Fed payments study: Signature cards more prone to fraud
By Fred O. Williams | Published: December 19, 2013
Credit cards and signature debit cards are the payment methods most susceptible to fraud, the Federal Reserve said Thursday, with bogus transactions sharply higher than the fraud rate for PIN debit, ATMs, checks and electronic checks.
Among the fraud-prone cards, the risk was highest for online transactions, which had about triple the fraud rate of "card-present" sales at the cash register.
The Fed's triennial report on payments released Thursday
included a look at unauthorized transactions for the first time. It counted
31.1 million estimated bogus transactions totaling $6.1 billion in 2012 across
all noncash payments studied -- which include checks, electronic checks and ATM
use as well as purchase cards.
Fraud - millions of transactions
Fraud - per 10,000 transactions
For general purpose credit cards, there were 3.72 bogus uses per 10,000 "card-present" transactions. Online, the number of fraudulent uses swelled to 11.82 per 10,000 sales.
Transactions by PIN debit and ATM card -- assumed by the study to be all card-present transactions -- had the lowest fraud rates of all card transactions, with slightly less than one incidence per 10,000 transactions.
The figures, coming on the same day that Target announced a massive theft of card data, reinforced the need to monitor accounts for suspicious online transactions. At the same time, it showed that overall fraud rates are relatively low, as measured by the fraud that was spotted and identified by victims. By dollar value, only $1 in $1,000 worth of credit card transactions was unauthorized, including attempted fraud that didn't result in losses.
Checks and electronic checks had fraud rates below 1 per 10,000 transactions. Risk controls that businesses have set up around check and electronic check payments -- such as online bill pay -- "may have helped avoid losses with these payment types," the Fed report said. Besides, many checks and e-checks "involved regular payments, such as mortgage, insurance, utility and payroll payments, where fraud risk was minimal."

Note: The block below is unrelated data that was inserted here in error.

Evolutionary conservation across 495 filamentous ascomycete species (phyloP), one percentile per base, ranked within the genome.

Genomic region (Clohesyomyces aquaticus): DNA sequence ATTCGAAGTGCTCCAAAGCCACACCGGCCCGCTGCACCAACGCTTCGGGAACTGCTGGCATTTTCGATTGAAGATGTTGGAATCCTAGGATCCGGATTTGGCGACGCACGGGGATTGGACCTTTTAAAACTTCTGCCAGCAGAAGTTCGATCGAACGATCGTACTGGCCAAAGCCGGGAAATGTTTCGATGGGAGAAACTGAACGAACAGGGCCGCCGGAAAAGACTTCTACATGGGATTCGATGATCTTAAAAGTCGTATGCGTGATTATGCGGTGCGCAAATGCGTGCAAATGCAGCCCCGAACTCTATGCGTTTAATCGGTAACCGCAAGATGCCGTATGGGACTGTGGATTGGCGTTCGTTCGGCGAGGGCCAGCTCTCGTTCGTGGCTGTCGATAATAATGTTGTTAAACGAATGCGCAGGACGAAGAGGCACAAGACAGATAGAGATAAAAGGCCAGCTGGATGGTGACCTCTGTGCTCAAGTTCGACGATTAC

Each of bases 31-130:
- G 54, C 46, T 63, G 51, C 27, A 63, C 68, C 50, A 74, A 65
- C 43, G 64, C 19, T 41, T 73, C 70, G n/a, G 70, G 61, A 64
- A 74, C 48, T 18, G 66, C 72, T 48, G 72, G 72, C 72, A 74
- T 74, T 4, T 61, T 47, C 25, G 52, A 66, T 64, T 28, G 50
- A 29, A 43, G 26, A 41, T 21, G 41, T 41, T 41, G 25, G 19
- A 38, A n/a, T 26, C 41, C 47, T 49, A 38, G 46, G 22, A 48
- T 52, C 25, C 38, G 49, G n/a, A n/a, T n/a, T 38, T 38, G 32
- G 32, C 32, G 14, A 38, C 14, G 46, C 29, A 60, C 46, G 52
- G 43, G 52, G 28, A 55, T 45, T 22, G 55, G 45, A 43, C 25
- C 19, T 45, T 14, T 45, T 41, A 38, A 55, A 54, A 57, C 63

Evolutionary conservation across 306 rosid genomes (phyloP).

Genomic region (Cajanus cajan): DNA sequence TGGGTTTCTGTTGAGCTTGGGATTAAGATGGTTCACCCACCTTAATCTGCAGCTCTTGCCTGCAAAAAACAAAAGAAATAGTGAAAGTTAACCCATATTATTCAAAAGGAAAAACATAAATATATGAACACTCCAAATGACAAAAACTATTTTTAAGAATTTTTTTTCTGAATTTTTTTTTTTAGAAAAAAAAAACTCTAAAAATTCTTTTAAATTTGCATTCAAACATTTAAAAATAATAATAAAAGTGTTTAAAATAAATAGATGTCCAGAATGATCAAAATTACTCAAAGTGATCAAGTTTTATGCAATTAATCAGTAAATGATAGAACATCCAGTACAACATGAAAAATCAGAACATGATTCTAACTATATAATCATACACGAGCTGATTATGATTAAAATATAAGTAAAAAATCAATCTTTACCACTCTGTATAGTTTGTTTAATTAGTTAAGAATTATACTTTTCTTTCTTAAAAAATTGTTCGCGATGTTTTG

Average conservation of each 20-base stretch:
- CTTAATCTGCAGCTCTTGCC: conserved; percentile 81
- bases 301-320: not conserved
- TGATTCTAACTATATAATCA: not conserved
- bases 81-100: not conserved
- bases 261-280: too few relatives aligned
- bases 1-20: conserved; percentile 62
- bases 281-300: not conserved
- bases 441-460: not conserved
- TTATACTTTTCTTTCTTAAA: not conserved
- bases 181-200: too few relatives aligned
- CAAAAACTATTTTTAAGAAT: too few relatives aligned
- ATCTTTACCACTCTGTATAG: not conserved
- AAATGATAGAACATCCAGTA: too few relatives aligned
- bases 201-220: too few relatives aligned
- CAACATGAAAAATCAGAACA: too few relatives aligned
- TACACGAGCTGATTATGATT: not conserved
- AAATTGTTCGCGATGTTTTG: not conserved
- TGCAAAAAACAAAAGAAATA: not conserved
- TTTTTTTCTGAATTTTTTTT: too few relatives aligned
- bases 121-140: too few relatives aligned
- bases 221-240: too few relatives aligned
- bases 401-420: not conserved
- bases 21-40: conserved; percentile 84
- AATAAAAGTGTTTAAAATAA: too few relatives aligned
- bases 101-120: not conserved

While the fraud protections offered by payment networks are similar for credit and debit cards, the impact of a bogus charge can be different, said Dennis Simmons, president of the Southwestern Automated Clearing House Association, a payment processors' group.
"If a large transaction hits your checking account, you have a more immediate hit," he said. The missing money can throw a wrench into your budget right away and take time to clear up. With a credit card, you have the period before the monthly payment is due to remove bogus charges.
Simmons recommends setting up alerts for online transactions, even relatively small amounts, to spot online fraud. He has done so himself and gets a text message whenever there's an online transaction in his checking account, he said.
The Fed also looked at usage rates for various payment types. Of non-cash payment methods, general-purpose debit cards continued to lead the pack, with 47 billion transactions in 2012 compared to 23.8 billion for credit cards. By value, however, credit cards had the edge, with $2.2 trillion in charges, versus $1.8 trillion on debit cards.
The fastest-growing card payment over the three-year period was prepaid cards, the Fed report said. Looking at both general-purpose and private label cards, prepaid had 9.2 billion transactions in 2012, up from 5.9 billion in 2009.
In the wake of the Durbin Amendment's cap on debit card interchange fees, banks are raising costs for checking accounts, driving some people to prepaid cards instead, said Madeline Aufseeser, an analyst at Aite Group.
"The Durbin amendment was a trigger event for the industry," she said. "Because of the lost revenue on debit, they increased the cost of checking through fees, or a higher minimum balance -- hence, consumers are opting out of checking." At the same time, prepaid cards were becoming a mass market product, she added.
In terms of dollar value, checks and electronic checks -- the preferred way for businesses to move money around -- remain by far the largest payment methods, with $74 trillion of the total $79 trillion in total noncash payments, the Fed study found. The report, the 2013 Federal Reserve Payments Study is based on three surveys of banks and payment processors in 2013.
See previous story: Debit card payments surpass checks, credit cards
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